Tips on landscaping a shady hill, with issues of erosion and squirrel sabotage
I'm looking for advice on next steps for successfully planting on a shady hill (photo attached). A year ago (thanks to advice from Ask an Expert), I was able to successfully eliminate invasive English ivy, poison ivy, and poison sumac which covered the hill. I attempted to plant some shady-tolerant perennials such as pachysandra, pennsylvania sedge, and ferns, last spring, but they had a very difficult time taking root, and in the fall, I also had issues with squirrels digging them up. I invited a few landscaping contractors out, but was disappointed by their advice. One suggested English Ivy (ironic, because I had just eliminated that), while another is certain that I need to add terraces to have more level ground on which to plant, but I'm unsure of whether this is the answer. I'm looking for advice about what exactly I should do next, and when. In particular, (1) what should I plant on this very hilly, full shade area? (2) when should I plant it? (3) Any advice about getting plants to take to steep hills? Is there some kind of netting I should use? (4) is terracing necessary and recommended? (5) What should I do about the squirrels digging everything up? Thanks in advance for any advice you can give. My desired end result is a hill of flourishing perennials. I especially like low-growing ferns and sedges.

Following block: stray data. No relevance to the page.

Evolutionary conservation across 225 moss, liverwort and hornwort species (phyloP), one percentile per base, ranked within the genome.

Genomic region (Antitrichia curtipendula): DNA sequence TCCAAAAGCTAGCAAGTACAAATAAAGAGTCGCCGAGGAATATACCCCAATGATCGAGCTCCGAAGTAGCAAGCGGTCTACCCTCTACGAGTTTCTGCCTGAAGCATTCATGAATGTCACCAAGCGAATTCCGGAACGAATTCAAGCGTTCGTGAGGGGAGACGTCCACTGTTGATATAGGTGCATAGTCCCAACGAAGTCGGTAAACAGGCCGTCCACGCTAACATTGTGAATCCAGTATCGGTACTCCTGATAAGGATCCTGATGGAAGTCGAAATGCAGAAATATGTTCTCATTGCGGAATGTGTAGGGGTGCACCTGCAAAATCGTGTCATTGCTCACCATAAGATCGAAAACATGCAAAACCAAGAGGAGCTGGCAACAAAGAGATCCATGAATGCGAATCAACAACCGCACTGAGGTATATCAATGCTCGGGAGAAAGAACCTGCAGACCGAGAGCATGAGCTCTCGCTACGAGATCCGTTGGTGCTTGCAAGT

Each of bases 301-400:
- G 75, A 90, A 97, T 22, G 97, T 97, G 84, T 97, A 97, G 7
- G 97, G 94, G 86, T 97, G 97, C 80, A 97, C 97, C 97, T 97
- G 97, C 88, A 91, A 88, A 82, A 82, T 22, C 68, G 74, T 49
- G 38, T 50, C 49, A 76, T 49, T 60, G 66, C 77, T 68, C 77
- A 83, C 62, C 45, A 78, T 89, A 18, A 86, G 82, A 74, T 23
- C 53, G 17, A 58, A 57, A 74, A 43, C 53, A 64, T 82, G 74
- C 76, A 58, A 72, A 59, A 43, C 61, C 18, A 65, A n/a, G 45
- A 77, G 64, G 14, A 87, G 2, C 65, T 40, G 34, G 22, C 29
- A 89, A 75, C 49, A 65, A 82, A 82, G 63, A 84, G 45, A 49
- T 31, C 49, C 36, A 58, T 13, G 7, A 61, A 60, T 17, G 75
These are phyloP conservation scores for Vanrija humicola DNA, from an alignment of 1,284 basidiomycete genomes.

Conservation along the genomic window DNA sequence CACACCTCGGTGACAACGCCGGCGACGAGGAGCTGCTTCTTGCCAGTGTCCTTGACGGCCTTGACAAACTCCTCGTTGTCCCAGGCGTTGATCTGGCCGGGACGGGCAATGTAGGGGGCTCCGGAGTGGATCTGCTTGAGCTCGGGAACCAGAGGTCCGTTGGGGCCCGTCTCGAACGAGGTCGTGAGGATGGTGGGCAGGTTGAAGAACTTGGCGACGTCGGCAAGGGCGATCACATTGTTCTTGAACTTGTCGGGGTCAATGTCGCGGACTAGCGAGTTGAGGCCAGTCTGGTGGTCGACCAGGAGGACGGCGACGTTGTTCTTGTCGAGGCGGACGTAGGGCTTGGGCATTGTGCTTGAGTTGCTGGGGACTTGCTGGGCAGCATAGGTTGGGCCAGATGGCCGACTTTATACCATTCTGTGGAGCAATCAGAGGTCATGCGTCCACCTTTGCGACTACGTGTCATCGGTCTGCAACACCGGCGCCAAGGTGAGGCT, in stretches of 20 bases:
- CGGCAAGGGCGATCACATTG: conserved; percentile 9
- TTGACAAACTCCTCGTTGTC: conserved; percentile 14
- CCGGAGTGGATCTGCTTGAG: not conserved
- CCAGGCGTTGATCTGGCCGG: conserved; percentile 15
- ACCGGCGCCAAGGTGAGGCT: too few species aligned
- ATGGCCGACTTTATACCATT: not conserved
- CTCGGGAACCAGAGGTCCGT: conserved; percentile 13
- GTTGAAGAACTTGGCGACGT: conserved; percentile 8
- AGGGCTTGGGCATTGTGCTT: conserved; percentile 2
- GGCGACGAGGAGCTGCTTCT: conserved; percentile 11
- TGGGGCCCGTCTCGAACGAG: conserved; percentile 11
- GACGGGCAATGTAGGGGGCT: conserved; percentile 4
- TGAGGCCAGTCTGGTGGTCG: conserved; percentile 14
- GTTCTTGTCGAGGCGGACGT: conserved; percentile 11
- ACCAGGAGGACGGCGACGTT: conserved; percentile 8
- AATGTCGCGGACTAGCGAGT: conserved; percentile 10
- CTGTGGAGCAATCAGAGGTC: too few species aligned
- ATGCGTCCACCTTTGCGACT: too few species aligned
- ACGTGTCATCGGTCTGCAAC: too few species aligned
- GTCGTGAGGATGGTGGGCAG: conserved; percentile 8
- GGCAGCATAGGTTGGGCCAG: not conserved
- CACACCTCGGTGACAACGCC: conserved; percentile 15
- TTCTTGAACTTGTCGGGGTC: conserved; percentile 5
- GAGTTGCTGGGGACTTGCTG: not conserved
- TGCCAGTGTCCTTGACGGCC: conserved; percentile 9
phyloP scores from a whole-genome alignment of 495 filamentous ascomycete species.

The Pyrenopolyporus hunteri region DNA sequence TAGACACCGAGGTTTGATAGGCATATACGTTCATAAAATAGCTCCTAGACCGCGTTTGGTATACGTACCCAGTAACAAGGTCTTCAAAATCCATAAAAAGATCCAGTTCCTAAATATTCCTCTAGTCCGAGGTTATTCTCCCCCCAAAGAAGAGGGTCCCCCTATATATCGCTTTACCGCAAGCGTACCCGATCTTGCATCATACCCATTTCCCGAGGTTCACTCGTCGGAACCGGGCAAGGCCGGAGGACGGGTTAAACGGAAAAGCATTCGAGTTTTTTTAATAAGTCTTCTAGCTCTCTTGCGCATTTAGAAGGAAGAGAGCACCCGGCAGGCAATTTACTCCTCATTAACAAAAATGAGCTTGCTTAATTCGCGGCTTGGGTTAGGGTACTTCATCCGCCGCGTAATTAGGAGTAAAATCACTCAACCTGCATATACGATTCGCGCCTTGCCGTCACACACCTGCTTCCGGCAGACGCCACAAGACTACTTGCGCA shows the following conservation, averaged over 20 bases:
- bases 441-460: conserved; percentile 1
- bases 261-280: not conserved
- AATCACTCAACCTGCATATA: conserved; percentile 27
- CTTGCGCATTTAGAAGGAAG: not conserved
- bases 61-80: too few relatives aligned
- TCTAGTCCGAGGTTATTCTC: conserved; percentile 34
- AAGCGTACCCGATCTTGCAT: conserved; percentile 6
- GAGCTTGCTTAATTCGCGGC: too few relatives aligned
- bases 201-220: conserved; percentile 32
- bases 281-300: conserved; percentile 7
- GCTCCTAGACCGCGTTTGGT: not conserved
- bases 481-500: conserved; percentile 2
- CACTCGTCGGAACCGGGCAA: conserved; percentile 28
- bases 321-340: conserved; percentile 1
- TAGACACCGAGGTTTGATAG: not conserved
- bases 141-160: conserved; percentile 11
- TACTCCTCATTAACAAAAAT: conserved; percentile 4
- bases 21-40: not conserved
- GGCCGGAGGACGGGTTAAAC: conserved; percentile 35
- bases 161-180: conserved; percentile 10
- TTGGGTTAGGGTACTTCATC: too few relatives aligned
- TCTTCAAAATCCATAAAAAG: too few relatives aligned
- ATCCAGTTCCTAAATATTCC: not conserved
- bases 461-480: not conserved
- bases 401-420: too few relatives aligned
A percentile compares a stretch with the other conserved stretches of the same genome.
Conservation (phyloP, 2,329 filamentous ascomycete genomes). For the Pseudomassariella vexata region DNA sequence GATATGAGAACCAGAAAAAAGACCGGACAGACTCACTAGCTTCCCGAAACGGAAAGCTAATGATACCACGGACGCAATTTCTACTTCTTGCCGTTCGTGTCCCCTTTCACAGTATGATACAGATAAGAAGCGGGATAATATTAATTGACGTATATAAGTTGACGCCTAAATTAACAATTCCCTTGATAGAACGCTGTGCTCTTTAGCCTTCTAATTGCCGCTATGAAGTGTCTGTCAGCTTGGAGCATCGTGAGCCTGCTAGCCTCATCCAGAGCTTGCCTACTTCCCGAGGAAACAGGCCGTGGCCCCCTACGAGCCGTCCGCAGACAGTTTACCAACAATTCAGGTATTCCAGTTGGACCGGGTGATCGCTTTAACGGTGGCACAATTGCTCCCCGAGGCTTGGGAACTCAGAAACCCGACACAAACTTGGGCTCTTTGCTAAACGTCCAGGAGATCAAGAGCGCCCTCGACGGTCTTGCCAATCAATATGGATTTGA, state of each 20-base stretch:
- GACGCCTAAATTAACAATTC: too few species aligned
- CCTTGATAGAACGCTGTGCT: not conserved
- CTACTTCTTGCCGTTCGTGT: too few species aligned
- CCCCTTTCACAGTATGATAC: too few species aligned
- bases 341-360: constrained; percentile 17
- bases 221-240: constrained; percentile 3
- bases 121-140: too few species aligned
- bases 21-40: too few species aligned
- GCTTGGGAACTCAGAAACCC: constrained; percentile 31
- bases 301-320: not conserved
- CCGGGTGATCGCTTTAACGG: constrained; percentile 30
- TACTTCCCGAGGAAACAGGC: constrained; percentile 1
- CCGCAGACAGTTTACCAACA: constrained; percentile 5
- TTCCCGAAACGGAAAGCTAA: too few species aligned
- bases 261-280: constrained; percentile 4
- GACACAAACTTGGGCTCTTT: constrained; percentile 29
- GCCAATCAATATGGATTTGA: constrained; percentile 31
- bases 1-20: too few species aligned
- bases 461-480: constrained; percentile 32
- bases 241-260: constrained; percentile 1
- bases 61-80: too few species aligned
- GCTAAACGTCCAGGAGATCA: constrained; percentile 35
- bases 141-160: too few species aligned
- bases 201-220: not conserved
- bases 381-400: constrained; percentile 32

Montgomery County Maryland
First take a look at some general landscaping information and best practices on our website. http://extension.umd.edu/hgic/earth-friendly-landscaping
We do not make site visits and can only offer information based on your photo. You need to start with a plan and address any erosion/water issues as it looks like you have houses above you. Work in stages if you cannot tackle in one season. You may want to plant some low growing shrubs and groundcovers or perennials such as:
Shrubs - Itea virginica.
Perennials, groundcovers - Hayscented fern, Christmas fern, phlox stolonifera, Pa Sedge, Packera aurea, Golden Groundsel. See our list of groundcovers for the shade for more selections http://extension.umd.edu/hgic/groundcover-list
You can plant in the spring. Terracing in general helps slow down erosion. We cannot say for sure if this is needed on your site. You may need more site visits and recommendations from other landscapers if this is the case. If doing your self, you can lay sticks sideways along the slope and prop them up with stakes to prevent erosion while the ground covers get established.
There will be competition from tree roots so you may need to plant among the tree roots.
To stabilize the slope, plant the shrubs or transplants you choose in pockets dug in the slope and have the soil level, not sloped, when you replace the soil so that it catches rainfall. Mulch with about several inches of leaves or mulch. Keep the mulch away from the base of the plants. The plants will need to be watered for about two years until they become established. Water to keep the soil moist up until the fall when the ground freezes.
Squirrels - There are no magic bullets. You can cover the plants with bird netting.